Rochester Business Alliance has worked closely with Unshackle Upstate and other business organizations across New York for several years to help foster Workers’ Compensation reform that benefits both employers and injured workers.  A reform package enacted by the state legislature in 2007 took a first step in creating a more efficient system that functions better for everyone and lowers costs for employers.  However, the promised employer savings have been slow to materialize and New York now has the fifth highest Workers’ Compensation premium costs in the country.

In our annual surveys, Rochester Business Alliance members consistently rank Workers’ Compensation costs as their number three area of concern, behind health care costs and reducing unfunded mandates.

That’s why I was pleased to hear Governor Cuomo include a Workers’ Compensation reform package in his 2013-2014 Executive Budget.  The governor reinforced the plan to provide $900 million dollars in relief to New York employers during his visit to Rochester last week.  The governor’s plan, if enacted by the state legislature, promises to improve the Workers’ Compensation system by simplifying and reducing assessments on employers, promoting system-wide transparency, efficiency, and equity, and creating more competition in the insurance marketplace.

While Governor Cuomo’s Workers’ Comp package starts to get us back on track, there is still more work to do.

Mandate relief advocates like Rochester Business Alliance and Unshackle Upstate continue to encourage the state government to enact additional Workers’ Comp reforms, particularly in the areas of:

-          Reducing New York’s highest in the nation assessments: Closing the Reopened Case Fund to new claims is a good start, but the state must find additional ways to bring premium taxes more in line with national levels.

-          Scheduled loss of use awards: New York has seen quite a disconnect in Workers’ Compensation awards for specific injuries suffered on the job. Scheduled loss benefits compensate workers for specified permanent impairments, even if they don’t miss work and continue receiving full wages.  Payments have risen dramatically since 2007, but the medical guidelines on which they’re based haven’t changed since 1996.  This, despite advancements in medical treatment that speed recovery and result in better outcomes.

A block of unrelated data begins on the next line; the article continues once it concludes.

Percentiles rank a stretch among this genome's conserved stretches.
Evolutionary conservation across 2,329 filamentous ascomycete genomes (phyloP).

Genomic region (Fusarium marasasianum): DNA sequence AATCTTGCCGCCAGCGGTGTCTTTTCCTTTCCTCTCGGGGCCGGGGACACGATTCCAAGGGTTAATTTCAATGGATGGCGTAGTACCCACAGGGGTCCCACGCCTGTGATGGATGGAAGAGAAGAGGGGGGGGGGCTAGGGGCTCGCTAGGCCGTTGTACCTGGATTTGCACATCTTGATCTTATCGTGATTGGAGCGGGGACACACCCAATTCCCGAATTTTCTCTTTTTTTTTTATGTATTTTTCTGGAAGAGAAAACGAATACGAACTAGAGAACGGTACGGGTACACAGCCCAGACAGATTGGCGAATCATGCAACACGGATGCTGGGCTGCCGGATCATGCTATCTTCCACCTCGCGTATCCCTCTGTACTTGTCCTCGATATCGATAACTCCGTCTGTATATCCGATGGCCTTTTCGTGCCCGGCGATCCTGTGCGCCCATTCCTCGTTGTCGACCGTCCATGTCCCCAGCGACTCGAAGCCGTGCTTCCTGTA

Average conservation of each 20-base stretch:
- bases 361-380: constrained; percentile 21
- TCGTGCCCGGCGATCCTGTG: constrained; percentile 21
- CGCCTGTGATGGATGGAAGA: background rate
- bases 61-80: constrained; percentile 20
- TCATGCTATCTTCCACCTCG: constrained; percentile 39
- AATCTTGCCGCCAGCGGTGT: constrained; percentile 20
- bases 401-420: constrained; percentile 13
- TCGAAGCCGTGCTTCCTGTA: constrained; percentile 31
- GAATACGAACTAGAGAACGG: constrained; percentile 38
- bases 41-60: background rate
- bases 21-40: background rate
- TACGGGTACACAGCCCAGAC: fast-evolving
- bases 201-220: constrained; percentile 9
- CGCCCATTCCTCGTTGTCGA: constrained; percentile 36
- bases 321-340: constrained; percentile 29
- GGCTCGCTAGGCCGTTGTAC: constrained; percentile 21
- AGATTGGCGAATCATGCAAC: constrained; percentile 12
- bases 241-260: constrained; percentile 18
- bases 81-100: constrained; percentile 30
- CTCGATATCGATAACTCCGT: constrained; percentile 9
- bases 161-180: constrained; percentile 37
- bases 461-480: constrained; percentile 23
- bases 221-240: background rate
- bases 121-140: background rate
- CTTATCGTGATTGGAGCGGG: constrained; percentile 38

-          Training for doctors and judges: Those tasked with diagnosing and classifying injuries and determining appropriate compensation must be well-trained so cases are properly classified.  The bulk of anticipated savings from the 2007 reforms were to come from duration limits on permanent partial disability awards.  The problem is that many of these cases have yet to be classified under the new standards, so the more generous payouts continue.

-          Reject legislative rollbacks: We must remain mindful that some legislators have proposed rollbacks to the earlier Workers’ Comp reforms onto which Governor Cuomo’s further reforms dovetail.  Proposals such as exempting pre-2007 claimants from the Medical Treatment Guidelines or creating loopholes in the pharmaceutical fee schedule should be defeated.

Under Governor Cuomo’s leadership, New York State has seen much progress in policies that promote economic growth.  These include a property tax cap, on-time state budgets that hold the line on taxes, Medicaid reform, and economic development initiatives like the Regional Council model.  Workers’ compensation reform is of vital importance to employers, and Rochester Business Alliance and Unshackle Upstate will continue to push for necessary change.